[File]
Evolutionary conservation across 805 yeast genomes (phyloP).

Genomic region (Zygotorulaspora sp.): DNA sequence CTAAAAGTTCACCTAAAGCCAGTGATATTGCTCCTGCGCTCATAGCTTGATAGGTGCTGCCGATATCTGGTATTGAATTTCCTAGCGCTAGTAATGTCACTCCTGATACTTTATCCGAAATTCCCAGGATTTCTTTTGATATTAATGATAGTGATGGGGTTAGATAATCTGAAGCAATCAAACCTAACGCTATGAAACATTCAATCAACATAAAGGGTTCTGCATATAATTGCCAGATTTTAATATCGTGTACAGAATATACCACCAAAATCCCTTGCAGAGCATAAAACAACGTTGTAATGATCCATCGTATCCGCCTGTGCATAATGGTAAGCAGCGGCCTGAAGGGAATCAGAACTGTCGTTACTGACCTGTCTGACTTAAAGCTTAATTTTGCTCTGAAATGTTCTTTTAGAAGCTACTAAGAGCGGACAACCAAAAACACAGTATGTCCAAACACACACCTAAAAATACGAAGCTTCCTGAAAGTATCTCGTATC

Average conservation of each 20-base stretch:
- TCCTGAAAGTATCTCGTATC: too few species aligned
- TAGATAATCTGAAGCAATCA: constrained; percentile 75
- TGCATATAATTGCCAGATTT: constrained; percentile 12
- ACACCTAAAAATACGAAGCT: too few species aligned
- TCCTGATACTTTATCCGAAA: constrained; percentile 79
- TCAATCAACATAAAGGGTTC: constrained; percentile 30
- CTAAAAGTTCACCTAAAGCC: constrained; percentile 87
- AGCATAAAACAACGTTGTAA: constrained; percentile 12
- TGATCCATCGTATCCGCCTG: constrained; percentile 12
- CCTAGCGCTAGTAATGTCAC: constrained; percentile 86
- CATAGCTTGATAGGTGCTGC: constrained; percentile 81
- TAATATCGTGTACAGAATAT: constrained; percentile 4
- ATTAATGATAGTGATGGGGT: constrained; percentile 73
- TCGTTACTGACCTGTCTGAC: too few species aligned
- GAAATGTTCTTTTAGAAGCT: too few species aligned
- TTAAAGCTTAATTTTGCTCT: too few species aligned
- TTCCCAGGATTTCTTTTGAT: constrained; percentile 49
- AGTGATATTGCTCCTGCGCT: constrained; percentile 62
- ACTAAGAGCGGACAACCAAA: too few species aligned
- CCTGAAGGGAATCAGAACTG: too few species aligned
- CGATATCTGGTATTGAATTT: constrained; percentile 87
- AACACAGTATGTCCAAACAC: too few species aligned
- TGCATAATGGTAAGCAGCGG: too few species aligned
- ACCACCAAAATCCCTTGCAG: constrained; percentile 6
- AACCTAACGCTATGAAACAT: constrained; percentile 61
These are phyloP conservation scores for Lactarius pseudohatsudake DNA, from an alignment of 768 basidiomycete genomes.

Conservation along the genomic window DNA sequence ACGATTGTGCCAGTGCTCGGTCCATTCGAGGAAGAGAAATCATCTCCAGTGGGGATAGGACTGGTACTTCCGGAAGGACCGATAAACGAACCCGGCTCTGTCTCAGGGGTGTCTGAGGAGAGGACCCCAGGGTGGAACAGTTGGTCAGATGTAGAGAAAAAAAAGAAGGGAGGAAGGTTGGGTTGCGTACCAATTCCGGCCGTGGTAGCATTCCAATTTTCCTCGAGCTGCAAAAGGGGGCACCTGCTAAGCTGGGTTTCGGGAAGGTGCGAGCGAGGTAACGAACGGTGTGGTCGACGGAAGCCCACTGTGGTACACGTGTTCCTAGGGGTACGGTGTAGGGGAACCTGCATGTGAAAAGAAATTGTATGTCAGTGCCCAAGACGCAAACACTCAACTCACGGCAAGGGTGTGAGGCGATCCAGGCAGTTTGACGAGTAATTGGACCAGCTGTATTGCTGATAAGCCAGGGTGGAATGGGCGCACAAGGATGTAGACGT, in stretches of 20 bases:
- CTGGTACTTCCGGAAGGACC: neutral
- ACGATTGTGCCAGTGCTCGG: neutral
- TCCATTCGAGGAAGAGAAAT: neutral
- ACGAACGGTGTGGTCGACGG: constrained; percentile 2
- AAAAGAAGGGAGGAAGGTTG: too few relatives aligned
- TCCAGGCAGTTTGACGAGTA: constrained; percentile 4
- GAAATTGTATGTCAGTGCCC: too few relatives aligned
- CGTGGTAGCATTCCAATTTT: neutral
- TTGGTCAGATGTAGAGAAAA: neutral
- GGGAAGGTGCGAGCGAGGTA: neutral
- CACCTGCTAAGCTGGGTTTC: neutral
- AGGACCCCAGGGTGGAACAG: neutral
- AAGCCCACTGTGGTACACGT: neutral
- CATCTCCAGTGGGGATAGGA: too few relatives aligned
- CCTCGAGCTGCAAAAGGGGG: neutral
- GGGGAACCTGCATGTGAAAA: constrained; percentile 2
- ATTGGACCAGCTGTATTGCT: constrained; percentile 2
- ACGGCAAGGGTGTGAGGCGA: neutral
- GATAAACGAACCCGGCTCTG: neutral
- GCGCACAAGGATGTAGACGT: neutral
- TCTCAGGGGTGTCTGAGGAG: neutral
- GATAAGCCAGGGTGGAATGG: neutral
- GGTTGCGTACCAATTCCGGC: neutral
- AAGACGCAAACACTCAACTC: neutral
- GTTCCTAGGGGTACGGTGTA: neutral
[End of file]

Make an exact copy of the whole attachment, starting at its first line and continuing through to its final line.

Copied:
Evolutionary conservation across 805 yeast genomes (phyloP).

Genomic region (Zygotorulaspora sp.): DNA sequence CTAAAAGTTCACCTAAAGCCAGTGATATTGCTCCTGCGCTCATAGCTTGATAGGTGCTGCCGATATCTGGTATTGAATTTCCTAGCGCTAGTAATGTCACTCCTGATACTTTATCCGAAATTCCCAGGATTTCTTTTGATATTAATGATAGTGATGGGGTTAGATAATCTGAAGCAATCAAACCTAACGCTATGAAACATTCAATCAACATAAAGGGTTCTGCATATAATTGCCAGATTTTAATATCGTGTACAGAATATACCACCAAAATCCCTTGCAGAGCATAAAACAACGTTGTAATGATCCATCGTATCCGCCTGTGCATAATGGTAAGCAGCGGCCTGAAGGGAATCAGAACTGTCGTTACTGACCTGTCTGACTTAAAGCTTAATTTTGCTCTGAAATGTTCTTTTAGAAGCTACTAAGAGCGGACAACCAAAAACACAGTATGTCCAAACACACACCTAAAAATACGAAGCTTCCTGAAAGTATCTCGTATC

Average conservation of each 20-base stretch:
- TCCTGAAAGTATCTCGTATC: too few species aligned
- TAGATAATCTGAAGCAATCA: constrained; percentile 75
- TGCATATAATTGCCAGATTT: constrained; percentile 12
- ACACCTAAAAATACGAAGCT: too few species aligned
- TCCTGATACTTTATCCGAAA: constrained; percentile 79
- TCAATCAACATAAAGGGTTC: constrained; percentile 30
- CTAAAAGTTCACCTAAAGCC: constrained; percentile 87
- AGCATAAAACAACGTTGTAA: constrained; percentile 12
- TGATCCATCGTATCCGCCTG: constrained; percentile 12
- CCTAGCGCTAGTAATGTCAC: constrained; percentile 86
- CATAGCTTGATAGGTGCTGC: constrained; percentile 81
- TAATATCGTGTACAGAATAT: constrained; percentile 4
- ATTAATGATAGTGATGGGGT: constrained; percentile 73
- TCGTTACTGACCTGTCTGAC: too few species aligned
- GAAATGTTCTTTTAGAAGCT: too few species aligned
- TTAAAGCTTAATTTTGCTCT: too few species aligned
- TTCCCAGGATTTCTTTTGAT: constrained; percentile 49
- AGTGATATTGCTCCTGCGCT: constrained; percentile 62
- ACTAAGAGCGGACAACCAAA: too few species aligned
- CCTGAAGGGAATCAGAACTG: too few species aligned
- CGATATCTGGTATTGAATTT: constrained; percentile 87
- AACACAGTATGTCCAAACAC: too few species aligned
- TGCATAATGGTAAGCAGCGG: too few species aligned
- ACCACCAAAATCCCTTGCAG: constrained; percentile 6
- AACCTAACGCTATGAAACAT: constrained; percentile 61
These are phyloP conservation scores for Lactarius pseudohatsudake DNA, from an alignment of 768 basidiomycete genomes.

Conservation along the genomic window DNA sequence ACGATTGTGCCAGTGCTCGGTCCATTCGAGGAAGAGAAATCATCTCCAGTGGGGATAGGACTGGTACTTCCGGAAGGACCGATAAACGAACCCGGCTCTGTCTCAGGGGTGTCTGAGGAGAGGACCCCAGGGTGGAACAGTTGGTCAGATGTAGAGAAAAAAAAGAAGGGAGGAAGGTTGGGTTGCGTACCAATTCCGGCCGTGGTAGCATTCCAATTTTCCTCGAGCTGCAAAAGGGGGCACCTGCTAAGCTGGGTTTCGGGAAGGTGCGAGCGAGGTAACGAACGGTGTGGTCGACGGAAGCCCACTGTGGTACACGTGTTCCTAGGGGTACGGTGTAGGGGAACCTGCATGTGAAAAGAAATTGTATGTCAGTGCCCAAGACGCAAACACTCAACTCACGGCAAGGGTGTGAGGCGATCCAGGCAGTTTGACGAGTAATTGGACCAGCTGTATTGCTGATAAGCCAGGGTGGAATGGGCGCACAAGGATGTAGACGT, in stretches of 20 bases:
- CTGGTACTTCCGGAAGGACC: neutral
- ACGATTGTGCCAGTGCTCGG: neutral
- TCCATTCGAGGAAGAGAAAT: neutral
- ACGAACGGTGTGGTCGACGG: constrained; percentile 2
- AAAAGAAGGGAGGAAGGTTG: too few relatives aligned
- TCCAGGCAGTTTGACGAGTA: constrained; percentile 4
- GAAATTGTATGTCAGTGCCC: too few relatives aligned
- CGTGGTAGCATTCCAATTTT: neutral
- TTGGTCAGATGTAGAGAAAA: neutral
- GGGAAGGTGCGAGCGAGGTA: neutral
- CACCTGCTAAGCTGGGTTTC: neutral
- AGGACCCCAGGGTGGAACAG: neutral
- AAGCCCACTGTGGTACACGT: neutral
- CATCTCCAGTGGGGATAGGA: too few relatives aligned
- CCTCGAGCTGCAAAAGGGGG: neutral
- GGGGAACCTGCATGTGAAAA: constrained; percentile 2
- ATTGGACCAGCTGTATTGCT: constrained; percentile 2
- ACGGCAAGGGTGTGAGGCGA: neutral
- GATAAACGAACCCGGCTCTG: neutral
- GCGCACAAGGATGTAGACGT: neutral
- TCTCAGGGGTGTCTGAGGAG: neutral
- GATAAGCCAGGGTGGAATGG: neutral
- GGTTGCGTACCAATTCCGGC: neutral
- AAGACGCAAACACTCAACTC: neutral
- GTTCCTAGGGGTACGGTGTA: neutral